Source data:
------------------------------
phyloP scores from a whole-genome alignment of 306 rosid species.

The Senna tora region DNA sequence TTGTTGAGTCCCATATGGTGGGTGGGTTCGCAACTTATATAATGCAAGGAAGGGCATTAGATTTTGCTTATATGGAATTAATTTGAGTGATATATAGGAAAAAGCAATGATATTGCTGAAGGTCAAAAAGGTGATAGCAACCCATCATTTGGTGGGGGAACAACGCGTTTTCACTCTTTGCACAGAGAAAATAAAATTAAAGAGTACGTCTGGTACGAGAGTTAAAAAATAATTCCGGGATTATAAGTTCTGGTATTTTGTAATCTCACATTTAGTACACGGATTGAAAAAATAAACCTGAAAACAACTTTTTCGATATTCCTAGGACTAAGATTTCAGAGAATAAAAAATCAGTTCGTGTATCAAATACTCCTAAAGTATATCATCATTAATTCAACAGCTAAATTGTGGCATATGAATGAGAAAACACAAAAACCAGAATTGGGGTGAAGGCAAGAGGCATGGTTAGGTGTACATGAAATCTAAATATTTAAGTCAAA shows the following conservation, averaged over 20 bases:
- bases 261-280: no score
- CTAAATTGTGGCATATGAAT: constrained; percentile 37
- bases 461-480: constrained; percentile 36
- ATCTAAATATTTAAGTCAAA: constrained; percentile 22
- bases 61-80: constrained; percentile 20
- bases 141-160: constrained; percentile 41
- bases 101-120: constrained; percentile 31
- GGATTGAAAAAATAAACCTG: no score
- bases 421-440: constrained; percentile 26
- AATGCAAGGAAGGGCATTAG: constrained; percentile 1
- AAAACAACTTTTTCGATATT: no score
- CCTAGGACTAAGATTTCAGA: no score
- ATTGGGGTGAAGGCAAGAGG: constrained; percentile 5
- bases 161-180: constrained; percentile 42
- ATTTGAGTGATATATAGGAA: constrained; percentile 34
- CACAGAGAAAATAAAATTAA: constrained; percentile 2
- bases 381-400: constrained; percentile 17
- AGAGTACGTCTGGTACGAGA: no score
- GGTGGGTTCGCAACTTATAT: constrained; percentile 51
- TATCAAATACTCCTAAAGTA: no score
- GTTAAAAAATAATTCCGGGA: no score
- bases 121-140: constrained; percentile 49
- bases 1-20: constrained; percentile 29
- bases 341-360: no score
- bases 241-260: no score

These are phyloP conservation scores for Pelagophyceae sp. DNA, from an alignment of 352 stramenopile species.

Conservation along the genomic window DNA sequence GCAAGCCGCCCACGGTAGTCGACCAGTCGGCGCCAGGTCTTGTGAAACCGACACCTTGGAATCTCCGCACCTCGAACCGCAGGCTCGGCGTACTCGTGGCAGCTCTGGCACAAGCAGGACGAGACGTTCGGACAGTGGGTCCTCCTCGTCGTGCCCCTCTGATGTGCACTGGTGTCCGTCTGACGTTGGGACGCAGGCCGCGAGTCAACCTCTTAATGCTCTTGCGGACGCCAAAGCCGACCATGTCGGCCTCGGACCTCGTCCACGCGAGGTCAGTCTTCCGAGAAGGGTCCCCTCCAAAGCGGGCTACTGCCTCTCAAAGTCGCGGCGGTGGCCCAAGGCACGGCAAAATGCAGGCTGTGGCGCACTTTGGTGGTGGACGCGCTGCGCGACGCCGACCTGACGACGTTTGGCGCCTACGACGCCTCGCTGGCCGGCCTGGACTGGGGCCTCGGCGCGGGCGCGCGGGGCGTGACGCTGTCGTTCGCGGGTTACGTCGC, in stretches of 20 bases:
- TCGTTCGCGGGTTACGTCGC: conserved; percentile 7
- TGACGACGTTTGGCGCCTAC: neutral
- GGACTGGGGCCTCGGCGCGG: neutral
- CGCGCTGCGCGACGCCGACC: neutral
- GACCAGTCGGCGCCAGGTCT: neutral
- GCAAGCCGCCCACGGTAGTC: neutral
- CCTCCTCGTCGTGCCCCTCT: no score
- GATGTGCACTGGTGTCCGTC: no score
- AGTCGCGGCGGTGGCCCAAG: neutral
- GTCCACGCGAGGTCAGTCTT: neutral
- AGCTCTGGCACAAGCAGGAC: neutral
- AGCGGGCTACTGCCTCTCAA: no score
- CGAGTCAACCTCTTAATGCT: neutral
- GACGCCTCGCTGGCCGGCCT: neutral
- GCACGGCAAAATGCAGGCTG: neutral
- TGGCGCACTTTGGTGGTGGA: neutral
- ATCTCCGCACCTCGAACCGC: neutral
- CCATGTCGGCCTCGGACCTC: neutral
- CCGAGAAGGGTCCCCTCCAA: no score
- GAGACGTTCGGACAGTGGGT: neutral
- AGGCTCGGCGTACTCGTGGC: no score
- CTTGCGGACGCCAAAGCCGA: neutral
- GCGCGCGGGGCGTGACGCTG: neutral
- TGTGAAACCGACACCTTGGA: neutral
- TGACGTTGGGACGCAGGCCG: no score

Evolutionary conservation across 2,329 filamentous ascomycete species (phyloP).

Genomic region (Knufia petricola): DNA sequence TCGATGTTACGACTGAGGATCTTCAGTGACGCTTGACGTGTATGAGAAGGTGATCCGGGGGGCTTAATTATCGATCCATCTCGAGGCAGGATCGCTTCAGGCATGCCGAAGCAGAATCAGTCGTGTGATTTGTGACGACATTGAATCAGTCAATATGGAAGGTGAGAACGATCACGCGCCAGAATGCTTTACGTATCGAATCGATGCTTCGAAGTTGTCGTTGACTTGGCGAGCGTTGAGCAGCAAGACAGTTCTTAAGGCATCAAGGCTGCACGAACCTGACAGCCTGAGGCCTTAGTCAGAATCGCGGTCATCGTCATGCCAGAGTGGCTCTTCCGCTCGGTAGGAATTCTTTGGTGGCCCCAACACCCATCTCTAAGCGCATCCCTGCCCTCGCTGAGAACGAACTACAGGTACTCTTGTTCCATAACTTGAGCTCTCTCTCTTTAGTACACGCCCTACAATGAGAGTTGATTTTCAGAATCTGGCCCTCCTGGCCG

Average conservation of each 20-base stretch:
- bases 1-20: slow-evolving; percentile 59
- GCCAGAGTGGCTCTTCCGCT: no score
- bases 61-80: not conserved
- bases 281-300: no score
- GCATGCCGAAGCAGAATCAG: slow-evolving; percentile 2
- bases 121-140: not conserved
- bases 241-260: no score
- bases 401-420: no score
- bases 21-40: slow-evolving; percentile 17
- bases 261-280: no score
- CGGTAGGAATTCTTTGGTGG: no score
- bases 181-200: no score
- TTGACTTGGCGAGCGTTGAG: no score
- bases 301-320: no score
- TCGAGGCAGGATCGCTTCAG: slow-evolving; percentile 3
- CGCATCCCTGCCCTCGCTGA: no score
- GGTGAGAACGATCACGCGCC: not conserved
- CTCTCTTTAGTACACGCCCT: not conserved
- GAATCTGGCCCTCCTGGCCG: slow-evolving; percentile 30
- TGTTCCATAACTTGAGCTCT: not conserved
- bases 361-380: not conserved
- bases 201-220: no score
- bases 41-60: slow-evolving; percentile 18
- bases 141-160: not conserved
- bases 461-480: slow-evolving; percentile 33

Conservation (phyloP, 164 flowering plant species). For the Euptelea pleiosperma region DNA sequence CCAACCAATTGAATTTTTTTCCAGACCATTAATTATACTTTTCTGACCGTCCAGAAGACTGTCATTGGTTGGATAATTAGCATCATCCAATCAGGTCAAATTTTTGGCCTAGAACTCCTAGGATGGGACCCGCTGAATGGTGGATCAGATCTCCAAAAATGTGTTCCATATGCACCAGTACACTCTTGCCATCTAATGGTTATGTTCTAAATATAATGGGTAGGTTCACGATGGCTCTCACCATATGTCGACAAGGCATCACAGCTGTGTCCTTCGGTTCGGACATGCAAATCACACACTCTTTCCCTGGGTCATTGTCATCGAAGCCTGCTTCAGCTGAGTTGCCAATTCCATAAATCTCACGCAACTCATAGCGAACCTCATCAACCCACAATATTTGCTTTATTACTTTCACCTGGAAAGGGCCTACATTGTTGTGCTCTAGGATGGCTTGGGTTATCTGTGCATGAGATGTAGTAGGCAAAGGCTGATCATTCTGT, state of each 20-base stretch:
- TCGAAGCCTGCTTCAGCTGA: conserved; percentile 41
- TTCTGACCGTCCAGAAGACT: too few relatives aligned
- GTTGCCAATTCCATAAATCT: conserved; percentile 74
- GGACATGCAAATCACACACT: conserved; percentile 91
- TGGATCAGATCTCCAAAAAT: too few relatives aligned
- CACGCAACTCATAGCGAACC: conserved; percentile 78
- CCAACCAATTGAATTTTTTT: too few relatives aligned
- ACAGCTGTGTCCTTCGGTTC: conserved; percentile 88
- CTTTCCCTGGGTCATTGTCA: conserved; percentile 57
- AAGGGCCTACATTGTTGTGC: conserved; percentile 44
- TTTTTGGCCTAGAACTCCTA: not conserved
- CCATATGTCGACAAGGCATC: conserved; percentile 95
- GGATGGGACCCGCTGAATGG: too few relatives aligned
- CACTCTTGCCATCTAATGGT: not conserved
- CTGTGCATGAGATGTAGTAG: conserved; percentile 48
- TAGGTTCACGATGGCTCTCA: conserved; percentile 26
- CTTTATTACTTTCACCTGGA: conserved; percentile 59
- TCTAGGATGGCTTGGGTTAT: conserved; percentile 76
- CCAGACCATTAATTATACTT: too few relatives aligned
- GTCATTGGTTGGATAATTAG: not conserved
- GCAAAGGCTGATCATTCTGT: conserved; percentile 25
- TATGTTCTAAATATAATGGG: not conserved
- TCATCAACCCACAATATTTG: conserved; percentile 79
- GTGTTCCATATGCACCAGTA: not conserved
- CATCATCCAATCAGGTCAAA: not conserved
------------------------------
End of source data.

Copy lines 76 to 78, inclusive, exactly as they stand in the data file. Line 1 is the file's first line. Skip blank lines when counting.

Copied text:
- GAATCTGGCCCTCCTGGCCG: slow-evolving; percentile 30
- TGTTCCATAACTTGAGCTCT: not conserved
- bases 361-380: not conserved